I had a couple of responses to your thoughts. On one hand, I share your frustration, when I see students wasting opportunities. However, for years (and years) teachers and students have been complaining about over-assessment. My view is that even if students don’t do the assessment, they’re still learning. They may choose not to answer the external essay, but they’ve still contributed to discussions, worked with others to develop understanding, asked questions, and so on. They don’t sit like slugs until the topic’s over! Actually, this has inspired me so much, I’m off to write a blog post. Thank you for your considered, honest ideas!
My pleasure. I am having issues with students choosing not to engage in the learning – especially in my L3 class. Or the flippant if it isn’t worth credits, it isn’t worth doing. On the flip side, I had a student who wanted to participate in an extension group (they were entered in another external standard) but not enter the exam – she just wanted to do the learning. And my HoD wouldn’t let her. I actually cried ;(
Me again. Re: cross-curricular opportunities. I wonder if we need to encourage students to take more responsibility for making these connections? Yes teachers can plan specific units or courses that link subject areas, but the students are in a position to make these links every day. Their connections are likely to be more spontaneous and curiosity-driven than ours.
Wouldn’t it be great if a student said “Hey, this poet has the same attitude to nature as this biologist. Can I compare and contrast their work?” Or “Can I make a podcast explaining this chemistry concept and use it as my speech?”
I totally agree – it would be AWESOME if students could see the connections. But I wish we could do more to facilitate this – with such silo’s subjects students do struggle to see the links. In Science I spend time going over eassy structure that I KNOW students have done in English, but they struggle to apply. Likewise with graphing – I know that students cover gradients and equations in maths, but the skills don’t transfer. Is it because they think Maths skills are only for maths? Or is it because they are learning in a different context and struggle to see the links?
So making them explicit – especially in the junior – might help this
What a compelling piece… so many big questions about something that is incredibly important… keeping the joy of learning in education. It feels as though the system is set up to turn off the innate curiosity about the world we live in that we are born with (I watch preschoolers fossicking around to appreciate that wide open wonder of the world). Well written and good luck with your journey, with your passion i have no doubt you will come up with a plan 🙂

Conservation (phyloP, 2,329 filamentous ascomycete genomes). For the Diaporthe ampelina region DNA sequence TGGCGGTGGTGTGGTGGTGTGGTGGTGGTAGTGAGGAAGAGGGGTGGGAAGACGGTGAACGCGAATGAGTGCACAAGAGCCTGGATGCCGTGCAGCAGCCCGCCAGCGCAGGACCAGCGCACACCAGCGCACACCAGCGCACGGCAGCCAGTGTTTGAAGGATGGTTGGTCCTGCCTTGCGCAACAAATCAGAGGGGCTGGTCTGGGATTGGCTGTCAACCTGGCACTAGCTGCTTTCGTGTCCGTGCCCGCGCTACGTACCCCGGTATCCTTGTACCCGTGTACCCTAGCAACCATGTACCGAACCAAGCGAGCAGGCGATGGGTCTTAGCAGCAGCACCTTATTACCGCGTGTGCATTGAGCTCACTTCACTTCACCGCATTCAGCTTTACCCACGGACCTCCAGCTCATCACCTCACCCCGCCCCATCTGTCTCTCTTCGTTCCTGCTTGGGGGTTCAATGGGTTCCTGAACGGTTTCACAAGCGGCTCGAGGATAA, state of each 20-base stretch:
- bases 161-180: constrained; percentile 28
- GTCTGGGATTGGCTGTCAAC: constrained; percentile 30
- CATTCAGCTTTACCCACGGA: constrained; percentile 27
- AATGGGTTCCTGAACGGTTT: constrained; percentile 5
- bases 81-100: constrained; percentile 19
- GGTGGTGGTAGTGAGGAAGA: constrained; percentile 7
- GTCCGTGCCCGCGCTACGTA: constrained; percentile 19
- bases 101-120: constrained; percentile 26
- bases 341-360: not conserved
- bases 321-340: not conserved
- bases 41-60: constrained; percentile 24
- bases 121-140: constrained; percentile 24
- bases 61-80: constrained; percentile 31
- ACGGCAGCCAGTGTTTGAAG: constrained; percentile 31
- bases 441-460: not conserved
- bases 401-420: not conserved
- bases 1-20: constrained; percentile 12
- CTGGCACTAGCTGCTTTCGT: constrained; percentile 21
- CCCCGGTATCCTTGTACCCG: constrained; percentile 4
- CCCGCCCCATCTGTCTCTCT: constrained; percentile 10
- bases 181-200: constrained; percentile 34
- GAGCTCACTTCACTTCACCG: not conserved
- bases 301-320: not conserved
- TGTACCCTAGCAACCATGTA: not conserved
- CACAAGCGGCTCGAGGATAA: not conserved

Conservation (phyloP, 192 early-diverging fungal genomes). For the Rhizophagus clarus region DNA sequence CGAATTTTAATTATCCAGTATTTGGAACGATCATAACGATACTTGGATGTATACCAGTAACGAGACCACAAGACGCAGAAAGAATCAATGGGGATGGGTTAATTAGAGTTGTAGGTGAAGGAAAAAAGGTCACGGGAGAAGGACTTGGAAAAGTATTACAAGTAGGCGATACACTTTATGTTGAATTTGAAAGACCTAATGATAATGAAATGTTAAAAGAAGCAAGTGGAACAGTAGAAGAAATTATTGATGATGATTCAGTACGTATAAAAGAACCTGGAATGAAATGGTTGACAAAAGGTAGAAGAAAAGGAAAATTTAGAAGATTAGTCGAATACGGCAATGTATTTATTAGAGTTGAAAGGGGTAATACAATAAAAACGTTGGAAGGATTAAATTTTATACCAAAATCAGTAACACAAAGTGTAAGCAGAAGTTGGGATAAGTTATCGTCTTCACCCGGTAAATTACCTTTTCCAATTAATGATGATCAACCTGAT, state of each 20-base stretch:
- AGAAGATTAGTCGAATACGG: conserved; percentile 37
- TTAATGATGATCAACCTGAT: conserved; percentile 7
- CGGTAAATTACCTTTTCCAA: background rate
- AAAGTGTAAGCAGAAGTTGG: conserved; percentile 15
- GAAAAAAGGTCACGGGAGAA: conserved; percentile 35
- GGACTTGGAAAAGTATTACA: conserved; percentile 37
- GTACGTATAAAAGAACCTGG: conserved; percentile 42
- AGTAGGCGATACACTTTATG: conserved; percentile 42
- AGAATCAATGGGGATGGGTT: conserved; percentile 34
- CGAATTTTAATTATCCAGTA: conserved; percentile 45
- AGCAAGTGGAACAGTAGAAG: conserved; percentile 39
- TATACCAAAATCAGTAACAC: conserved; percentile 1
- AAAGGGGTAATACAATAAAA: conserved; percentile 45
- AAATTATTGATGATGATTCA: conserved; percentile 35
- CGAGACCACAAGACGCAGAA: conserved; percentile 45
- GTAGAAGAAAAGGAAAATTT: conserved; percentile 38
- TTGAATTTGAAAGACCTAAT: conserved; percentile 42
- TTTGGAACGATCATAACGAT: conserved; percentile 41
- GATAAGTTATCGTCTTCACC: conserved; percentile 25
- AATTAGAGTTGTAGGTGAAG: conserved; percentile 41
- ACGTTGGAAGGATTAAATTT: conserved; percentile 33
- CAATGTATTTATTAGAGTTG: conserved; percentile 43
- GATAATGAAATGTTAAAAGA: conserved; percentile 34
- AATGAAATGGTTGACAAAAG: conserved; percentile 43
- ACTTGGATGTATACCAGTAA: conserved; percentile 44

I hear you with re pre-schoolers – my son is so into everything. I am so aware that sometimes I do just have to curb his enthusiasm with ‘not now’ and ‘we need to get going’. But also, when the lifestyle aligns, we can spend so much time exploring concepts and ideas with no thought of extrinsic reward – the process is rewarding enough. Perhaps we need to just give students of all levels more time…. we have such a rushed year charging from standard to standard…..
Love the cross curricular ideas coming through here. One suggestion on the assessment front. Remove the assessments and push the NCEA standards to the background. Then use naturally occurring evidence from what the students do throughout the year to assess them in the background.
I like this idea – but it challenging for some of the Chemistry standards. The practical internals need to be done in reasonably stringent conditions and there are only so many chemical combinations that are reliable and safe. Especially for L3 Redox when the most reliable reaction is used in the online exmplar, so not able to be used for the assessment task.
With externals, I have thought about just teaching the whole lot together. Making a chemistry course instead of breaking it into sections based on the assessment standards. But those assessments are set by others, so the ability to assess in the background is removed. And you need those external standards for course endorsement and uni entry – which is what a lot of senior chem students are headed for, so the exam pressure is there. But you are right, perhaps I just need to be a bit braver and do an externals teaching sequence rather than breaking it up